Hixenbaugh Ancient Art is pleased to present our current gallery exhibition: REALM OF OSIRIS: Art of the Egyptian Mummy.

On view from October 26 through November 18.

We are pleased to introduce our current exhibition, "Realm of Osiris: Art of the Egyptian Mummy." A great deal of artwork from ancient Egypt has come down to us by virtue of the fact that it was carefully placed in a tomb for use in the Afterlife. The great volume of Egyptian funerary art has often led modern observers to conclude that the ancient Egyptians were obsessed with death. In fact, the opposite was true. The Egyptians had grown accustomed to comfortable lives in a time when most of humanity was scratching out a short and difficult stone age existence. The Egyptians were among the first humans to live long and well. They quite literally wanted to take it with them when they passed away and entered the western realm of Osiris, lord of the Dead. To this end they developed over the course of more than two millennia, burial practices that were meant to ensure that their eternal afterlife would be filled with the familiar necessities and pleasures of their brief time in the realm of the mortals.

All manner of efforts were made to ensure that the soul would pass into the Afterlife and would be sustained there forever. The body was carefully mummified and placed within a sarcophagus, acting as a living statue of the deceased in which the spirit or Ba could reside. The Book of the Dead served as the written set of instructions for the deceased to pass the tests required to enter the Realm of Osiris. Amulets were worn to ensure all parts of the body were invigorated. Statuettes of servants or Ushabtis were produced in order to take the place of the deceased when physical labor was called for in the Afterlife. Taken to its extreme, Egyptians began to imagine the Afterlife as perhaps even superior to their day to day existence. The fields of cultivated crops grew to extraordinary heights, trees bore all variety of fruit, livestock and wild game were plentiful, and individuals were preserved perpetually in the prime of life.

In the exhibition we find the painted wooden sarcophagus of Irethorrou, son of Hetep-Amun. His expression is cheerful and the texts ask for, "a good burial and bread, beer, cattle, fowl, wine, milk, incense, alabaster, cloth and cool water..." The funeral cartonnage assemblage of Iset-Weret, depicts a serene individual with gilded face wearing a broad collar of jewels and flowers. The surface is painted with an array of scenes showing the gods Anubis, Nephthys and Isis attending to the burial. The spirit or Ba of Iset-Weret flies above the Mummy. The cartonnage assemblage of Ta-Di-Satet is very carefully painted in a limited palette of red, yellow and blue. The text proclaims, "Ta-Di-Satet, born of Khetta, your legs will not be impeded, your arms will not be restrained, as you go forth, O you will be with the Gods."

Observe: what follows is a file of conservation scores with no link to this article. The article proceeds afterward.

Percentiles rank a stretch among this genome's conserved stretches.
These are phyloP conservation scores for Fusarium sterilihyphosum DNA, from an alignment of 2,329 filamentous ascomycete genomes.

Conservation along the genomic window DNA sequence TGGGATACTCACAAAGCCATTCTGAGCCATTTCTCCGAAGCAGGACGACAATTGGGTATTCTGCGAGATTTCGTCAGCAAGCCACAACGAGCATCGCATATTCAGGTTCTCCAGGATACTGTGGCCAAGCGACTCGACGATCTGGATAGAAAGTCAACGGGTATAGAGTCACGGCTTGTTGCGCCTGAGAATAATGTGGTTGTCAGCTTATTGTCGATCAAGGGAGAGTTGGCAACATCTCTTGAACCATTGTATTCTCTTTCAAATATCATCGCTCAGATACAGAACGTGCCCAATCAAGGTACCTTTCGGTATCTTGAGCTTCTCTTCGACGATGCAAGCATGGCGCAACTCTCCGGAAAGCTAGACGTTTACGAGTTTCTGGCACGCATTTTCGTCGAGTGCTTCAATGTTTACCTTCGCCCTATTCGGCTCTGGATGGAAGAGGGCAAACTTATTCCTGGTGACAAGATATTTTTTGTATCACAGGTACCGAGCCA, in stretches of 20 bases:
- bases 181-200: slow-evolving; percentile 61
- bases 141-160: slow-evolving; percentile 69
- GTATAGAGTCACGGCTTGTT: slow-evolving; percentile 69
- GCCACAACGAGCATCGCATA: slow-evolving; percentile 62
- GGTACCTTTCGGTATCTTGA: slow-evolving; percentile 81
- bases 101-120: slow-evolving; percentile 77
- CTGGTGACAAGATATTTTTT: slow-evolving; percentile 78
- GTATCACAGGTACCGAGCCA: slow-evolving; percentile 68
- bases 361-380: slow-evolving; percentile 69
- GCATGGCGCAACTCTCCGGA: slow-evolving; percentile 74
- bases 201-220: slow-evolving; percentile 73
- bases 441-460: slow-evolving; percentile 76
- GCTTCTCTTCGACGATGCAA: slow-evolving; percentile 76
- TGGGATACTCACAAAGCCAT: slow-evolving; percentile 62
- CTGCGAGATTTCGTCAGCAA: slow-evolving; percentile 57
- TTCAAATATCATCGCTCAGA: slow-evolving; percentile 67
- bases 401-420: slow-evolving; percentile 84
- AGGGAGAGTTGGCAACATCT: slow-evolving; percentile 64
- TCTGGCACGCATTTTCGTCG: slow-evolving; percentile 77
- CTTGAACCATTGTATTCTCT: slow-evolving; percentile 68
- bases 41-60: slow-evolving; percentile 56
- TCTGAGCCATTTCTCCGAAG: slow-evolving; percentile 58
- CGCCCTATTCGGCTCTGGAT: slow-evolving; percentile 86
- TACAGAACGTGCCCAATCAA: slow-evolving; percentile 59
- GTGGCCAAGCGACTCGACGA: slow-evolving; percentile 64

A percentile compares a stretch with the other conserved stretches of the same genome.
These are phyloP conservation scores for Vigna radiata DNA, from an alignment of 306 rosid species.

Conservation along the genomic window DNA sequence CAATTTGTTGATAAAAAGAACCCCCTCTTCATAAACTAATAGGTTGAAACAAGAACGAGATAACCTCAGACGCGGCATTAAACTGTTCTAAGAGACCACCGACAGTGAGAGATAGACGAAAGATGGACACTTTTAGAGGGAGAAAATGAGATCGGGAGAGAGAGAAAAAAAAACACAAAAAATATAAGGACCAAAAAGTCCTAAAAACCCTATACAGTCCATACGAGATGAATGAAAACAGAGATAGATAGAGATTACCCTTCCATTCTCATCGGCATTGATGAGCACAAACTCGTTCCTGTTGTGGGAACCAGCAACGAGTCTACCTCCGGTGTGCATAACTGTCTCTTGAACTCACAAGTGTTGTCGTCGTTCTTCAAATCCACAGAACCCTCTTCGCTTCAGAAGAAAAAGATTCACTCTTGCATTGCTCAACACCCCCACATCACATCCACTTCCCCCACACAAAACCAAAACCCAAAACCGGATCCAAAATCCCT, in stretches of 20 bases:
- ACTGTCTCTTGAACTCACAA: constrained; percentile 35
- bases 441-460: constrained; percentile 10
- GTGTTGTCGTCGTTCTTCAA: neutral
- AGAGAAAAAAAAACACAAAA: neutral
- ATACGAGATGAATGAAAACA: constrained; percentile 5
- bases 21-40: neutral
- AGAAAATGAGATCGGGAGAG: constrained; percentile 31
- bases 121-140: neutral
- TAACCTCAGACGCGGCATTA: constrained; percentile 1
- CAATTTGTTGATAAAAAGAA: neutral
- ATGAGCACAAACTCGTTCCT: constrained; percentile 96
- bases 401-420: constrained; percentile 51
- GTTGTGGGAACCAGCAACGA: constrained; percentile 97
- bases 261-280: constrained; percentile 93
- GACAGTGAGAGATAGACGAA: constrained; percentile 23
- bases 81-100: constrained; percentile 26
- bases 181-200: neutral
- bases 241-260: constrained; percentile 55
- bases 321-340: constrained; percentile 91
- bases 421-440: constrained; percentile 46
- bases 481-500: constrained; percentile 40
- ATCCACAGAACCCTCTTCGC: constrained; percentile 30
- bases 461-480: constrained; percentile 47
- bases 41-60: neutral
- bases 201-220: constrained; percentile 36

The exhibition includes a wide variety of Egyptian funerary art in a several media, including limestone, faience, wood, linen and bronze spanning a period of nearly three thousand years from the Pre-Dynastic Period to the Roman Period.


Past Exhibitions

new book:

A Complete Guide and Catalog

From 03/21/2019 to 04/27/2019


The photography of Joseph Coscia Jr.

And accompanying ancient glass through December 7

From 10/25/2018 to 11/25/2018


From 05/10/2018 to 05/31/2018


through October 14

From 09/21/2017 to 10/14/2017

The GODDESS exhibition features sculpture of of the divine female form in antiquity.

The photography of Joseph Coscia

From 05/19/2017 to 06/30/2017


on view through February 25

From 01/19/2017 to 02/25/2017

Light on Stone:

the photography of Joseph Coscia

From 10/20/2016 to 12/24/2016

Paintings of John Woodrow Kelley

Through October 15

From 09/15/2016 to 10/15/2016


From 06/09/2016 to 07/30/2016


From 04/07/2016 to 05/28/2016


December through February 2016

From 12/10/2015 to 02/13/2016

Art of Ancient America

From 10/29/2015 to 12/05/2015

On view in our Chelsea gallery from October 29 through December 5

PAX ROMANA: Roman art exhibition

From 09/17/2015 to 10/24/2015

On view exclusively at our Chelsea gallery from September 17 to October 24


From 06/04/2015 to 08/01/2015

On view exclusively at our Chelsea gallery from June 4 to August 1

SYMPOSIUM: Wine and Revelry in Antiquity

From 04/16/2015 to 05/30/2015

On view exclusively at our Chelsea gallery from April 16th to May 30.

the face of antiquity

From 02/01/2015 to 04/11/2015

Our inaugural show in our newly opened Chelsea gallery, on view now through April 11th, explores the widely varied depictions of the human face in ancient art.

Neo-Assyrian Arms and Armor on Display

From 11/15/2011 to 12/31/2011


From 06/01/2008 to 06/30/2008

Our current exhibition includes a number of rare and unusual examples of ancient arms and armor including, Greek bronze helmets and horse armor, Roman legionary bricks, Celtic swords and spears, as well as a number of ancient projectile points.

FEMINA: Women of Antiquity

From 03/27/2008 to 04/30/2008

A special exhibition examining the iconography of women in ancient art


Hixenbaugh Ancient Art LTD, 235 East 60th Street, New York, NY 10022

212.989.9743   -   info@hixenbaugh.net

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